John Arthur Goodchild, (1851–1914), was a physician, and later author of several works of poetry and mysticism, most famously Light of the West.
According to Benham (see below)Goodchild had a private medical practice in Bordighera, Italy, serving mainly expatriate Britons. From 1873 until the early 1900s he stayed in Italy during summers and returned to the UK in winters.
Goodchild was an antiquarian influenced by British Israelite ideas and the Golden Dawn esoteric group. He was friends with William Sharp (Fiona Macleod) who dedicated his final literary work The Winged Destiny: Studies in the Spiritual History of the Gael to Goodchild.
Somnia Medici 1884 - poetry
The Sage of Sant' Ampelio 1890 - fiction
A Fairy Godfather 1890 - fairytale
Tales in Verse 1893 - poetry
Lyrics 1893 - poetry
The Book of Tephi 1897 - poetry
The Light of the West 1898
In 'The Light of the West' Goodchild adsvanced the theory that under the influence of the Roman church, the feminine had become neglected in Christianity and that it was the destiny of a revitalised Celtic church to restore the feminine to due prominence in Christian life and thought.
The Blue Bowl
According to Benham, whilst visiting Bordighera, Italy, Goodchild bought a 'bowl and a platter' seen in a tailor's shop. Ten years later he felt 'directed' by an intense psychic experience to take the 'bowl' or 'cup' to Bride's Hill, Glastonbury, Somerset, a place he had never previously visited. Arriving in August 1898 he concealed the 'Cup' in a pond or sluice beside a thorn tree near the River Brue. This place was reputedly known as the Women's Quarter, Beckery and according to legend was linked to St Bride. Then, he waited for the future discovery of the cup 'by women' as had appeared to him in a vision. He continued to visit the site every year from 1899 until 1906, except the year 1905.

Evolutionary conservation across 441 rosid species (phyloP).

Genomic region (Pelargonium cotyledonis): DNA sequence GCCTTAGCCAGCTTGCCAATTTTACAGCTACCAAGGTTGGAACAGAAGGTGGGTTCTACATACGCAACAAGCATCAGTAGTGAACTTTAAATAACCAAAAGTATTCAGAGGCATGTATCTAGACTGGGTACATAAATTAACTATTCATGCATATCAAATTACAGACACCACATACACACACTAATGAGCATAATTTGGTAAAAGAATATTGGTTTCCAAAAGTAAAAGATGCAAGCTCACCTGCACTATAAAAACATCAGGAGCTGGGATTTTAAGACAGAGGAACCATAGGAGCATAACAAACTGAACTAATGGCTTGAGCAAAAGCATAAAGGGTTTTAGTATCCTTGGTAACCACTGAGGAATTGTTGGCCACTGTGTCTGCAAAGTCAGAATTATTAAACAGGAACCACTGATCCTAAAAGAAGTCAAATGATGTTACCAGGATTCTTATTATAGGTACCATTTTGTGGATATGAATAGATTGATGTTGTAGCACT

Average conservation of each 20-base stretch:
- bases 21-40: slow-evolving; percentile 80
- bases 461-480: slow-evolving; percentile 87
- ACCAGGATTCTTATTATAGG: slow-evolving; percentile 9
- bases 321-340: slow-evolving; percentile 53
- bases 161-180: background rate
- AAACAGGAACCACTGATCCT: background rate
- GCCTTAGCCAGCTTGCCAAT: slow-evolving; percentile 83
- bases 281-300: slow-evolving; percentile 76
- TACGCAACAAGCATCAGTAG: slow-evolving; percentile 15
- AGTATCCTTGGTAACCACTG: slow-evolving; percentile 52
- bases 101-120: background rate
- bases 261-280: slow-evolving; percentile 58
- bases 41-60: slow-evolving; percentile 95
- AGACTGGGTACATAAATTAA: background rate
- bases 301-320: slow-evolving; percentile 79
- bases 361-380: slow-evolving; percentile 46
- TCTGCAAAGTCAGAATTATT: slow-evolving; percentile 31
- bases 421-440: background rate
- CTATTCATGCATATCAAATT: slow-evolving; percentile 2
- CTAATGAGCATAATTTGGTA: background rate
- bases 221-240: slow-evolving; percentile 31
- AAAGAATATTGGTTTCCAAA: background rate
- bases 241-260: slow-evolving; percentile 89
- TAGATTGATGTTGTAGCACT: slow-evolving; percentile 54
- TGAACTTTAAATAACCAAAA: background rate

Benham (see refs) claims this was then found and became the focus of a Christian group, including Goodchild and Wellesly Tudor Pole, based in Bristol who believed the vessel to have formerly belonged to Jesus. The object is reported to now be in the possession of the Chalice Well Trust, based in Glastonbury.
||This article includes a list of references, related reading or external links, but its sources remain unclear because it lacks inline citations. (April 2008)|
- The Avalonians, Patrick Benham, 1993
- 'The watching of the Rose', by Alan Royce, Avalon Magazine No. 37, Winter 2007